Author ORCID Identifier

Date Available


Year of Publication


Degree Name

Doctor of Philosophy (PhD)

Document Type

Doctoral Dissertation


Business and Economics



First Advisor

Dr. Josh Ederington

Second Advisor

Dr. Jenny Minier


This dissertation studies the effects of external integration and internal liberalization on the economic geography within a country when regions within the country have different access to the world market.

The first paper introduces internal geography into the Melitz (2003) model to examine how external and internal liberalizations affect the economic geography within a country. By dividing a country into a coastal region and an inland region, the model shows that trade leads the coastal region have a higher than proportional share of industry, and causes firms in the coastal region to be larger and more productive than firms in the inland region. Both external and internal liberalizations encourage industry agglomeration in the coastal region. However, external trade liberalization leads to firm divergence, and internal liberalization leads to firm convergence, between coastal and inland regions. This allows me to test the relative importance of internal and external liberalization. Using Chinese data from 1998 to 2007, I find that the manufacturing sector grew faster in the coastal region than in the inland region after the WTO accession in 2001. Firms also converged between coastal and inland regions, indicating that internal liberalization had stronger effects during this period.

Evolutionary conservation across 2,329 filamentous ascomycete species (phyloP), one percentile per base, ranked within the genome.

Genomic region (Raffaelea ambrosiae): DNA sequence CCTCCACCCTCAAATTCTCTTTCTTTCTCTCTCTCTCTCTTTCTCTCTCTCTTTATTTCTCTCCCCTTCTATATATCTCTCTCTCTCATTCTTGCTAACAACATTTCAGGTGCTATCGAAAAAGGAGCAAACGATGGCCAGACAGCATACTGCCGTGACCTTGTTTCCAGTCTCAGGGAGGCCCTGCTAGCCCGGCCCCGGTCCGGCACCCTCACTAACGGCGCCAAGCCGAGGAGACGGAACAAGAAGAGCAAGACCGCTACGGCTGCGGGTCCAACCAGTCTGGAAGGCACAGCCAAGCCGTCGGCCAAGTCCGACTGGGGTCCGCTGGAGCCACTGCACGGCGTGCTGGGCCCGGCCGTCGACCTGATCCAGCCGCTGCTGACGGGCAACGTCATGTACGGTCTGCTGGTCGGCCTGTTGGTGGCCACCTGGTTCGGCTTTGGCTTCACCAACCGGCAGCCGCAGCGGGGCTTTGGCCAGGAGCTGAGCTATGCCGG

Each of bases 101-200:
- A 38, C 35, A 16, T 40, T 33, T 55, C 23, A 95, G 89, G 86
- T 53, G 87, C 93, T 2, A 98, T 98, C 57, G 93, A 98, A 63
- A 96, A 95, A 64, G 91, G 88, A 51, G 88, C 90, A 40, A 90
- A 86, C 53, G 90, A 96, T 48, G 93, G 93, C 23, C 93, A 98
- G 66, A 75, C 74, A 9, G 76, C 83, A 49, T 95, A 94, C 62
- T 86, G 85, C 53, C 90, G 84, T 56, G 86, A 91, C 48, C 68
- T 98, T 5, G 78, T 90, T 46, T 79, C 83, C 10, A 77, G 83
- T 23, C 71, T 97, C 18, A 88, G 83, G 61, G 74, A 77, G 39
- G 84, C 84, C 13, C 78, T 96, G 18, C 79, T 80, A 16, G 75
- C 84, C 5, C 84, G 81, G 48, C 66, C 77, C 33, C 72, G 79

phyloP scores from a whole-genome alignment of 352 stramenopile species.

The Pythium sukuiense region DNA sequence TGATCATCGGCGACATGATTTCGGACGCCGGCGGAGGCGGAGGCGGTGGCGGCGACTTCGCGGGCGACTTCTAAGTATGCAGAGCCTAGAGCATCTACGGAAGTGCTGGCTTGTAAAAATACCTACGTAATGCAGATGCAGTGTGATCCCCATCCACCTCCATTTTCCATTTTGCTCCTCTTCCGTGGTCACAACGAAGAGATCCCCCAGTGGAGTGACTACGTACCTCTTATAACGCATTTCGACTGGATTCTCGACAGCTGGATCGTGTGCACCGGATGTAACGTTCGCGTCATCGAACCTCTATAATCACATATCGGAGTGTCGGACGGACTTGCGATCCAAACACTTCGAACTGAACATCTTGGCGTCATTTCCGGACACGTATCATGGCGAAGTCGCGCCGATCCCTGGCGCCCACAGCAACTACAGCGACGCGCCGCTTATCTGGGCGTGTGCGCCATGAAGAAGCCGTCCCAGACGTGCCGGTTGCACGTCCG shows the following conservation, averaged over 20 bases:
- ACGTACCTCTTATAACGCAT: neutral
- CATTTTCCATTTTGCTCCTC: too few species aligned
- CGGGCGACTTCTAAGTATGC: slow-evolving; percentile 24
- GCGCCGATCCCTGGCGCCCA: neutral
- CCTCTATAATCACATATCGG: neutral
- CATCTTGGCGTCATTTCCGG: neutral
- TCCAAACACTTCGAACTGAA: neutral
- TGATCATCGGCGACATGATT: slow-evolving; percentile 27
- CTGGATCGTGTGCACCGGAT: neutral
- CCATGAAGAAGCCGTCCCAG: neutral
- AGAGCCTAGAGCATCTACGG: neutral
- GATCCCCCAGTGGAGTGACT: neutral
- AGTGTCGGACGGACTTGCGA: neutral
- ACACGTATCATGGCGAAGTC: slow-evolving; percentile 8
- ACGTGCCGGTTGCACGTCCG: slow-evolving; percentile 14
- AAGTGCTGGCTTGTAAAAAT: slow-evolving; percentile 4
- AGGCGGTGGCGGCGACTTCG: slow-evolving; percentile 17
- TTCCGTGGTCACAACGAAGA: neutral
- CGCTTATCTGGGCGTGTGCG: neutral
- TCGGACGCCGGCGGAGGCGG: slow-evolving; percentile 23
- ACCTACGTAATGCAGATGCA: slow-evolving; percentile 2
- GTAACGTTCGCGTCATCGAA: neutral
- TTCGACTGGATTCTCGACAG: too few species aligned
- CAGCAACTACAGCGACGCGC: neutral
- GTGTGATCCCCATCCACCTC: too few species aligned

In the second paper, I document large economic discontinuities across the east/non-east provincial borders in China and argue that the border effects are largely due to preferential policies that give the east advantages in international trade and economic development. Using counties contiguous to the borders of 4 plain provinces, I find that manufacturing activities (output, employment, and export) increase abruptly from the west to the east of the borders. The counties in the east also have a lower share of agricultural population and a higher share of output by foreign firms. The economic discontinuities are larger for non-state sectors than for the state sector and are stronger in non-mountain regions than in mountain regions. The large economic discontinuities are unlikely to be explained by geographic and cultural differences across the borders, and can be accounted for by the policy differences between east and non-east provinces. I find that the openness level and the index of market liberalization can account for a large part of the east/non-east divide.

In the third paper, I use the ending of the Multi-fiber Arrangement (MFA) to study the effects of an external trade liberalization on Chinese textile and clothing industry. After the Multi-fiber Arrangement ended in 2005, Chinese textile and clothing exports in products that faced quotas before experienced significant boom. The effects are stronger in the coastal region than in the inland region. Using distance to the seaport as a measure of world-market access, I show that the external trade liberalization (the quota removal) had larger effects on regions with better access to the world market. A further analysis of firm entry shows that the large adjustment of export after the expiration of the MFA was largely due to destination and product expansions by existing firms.

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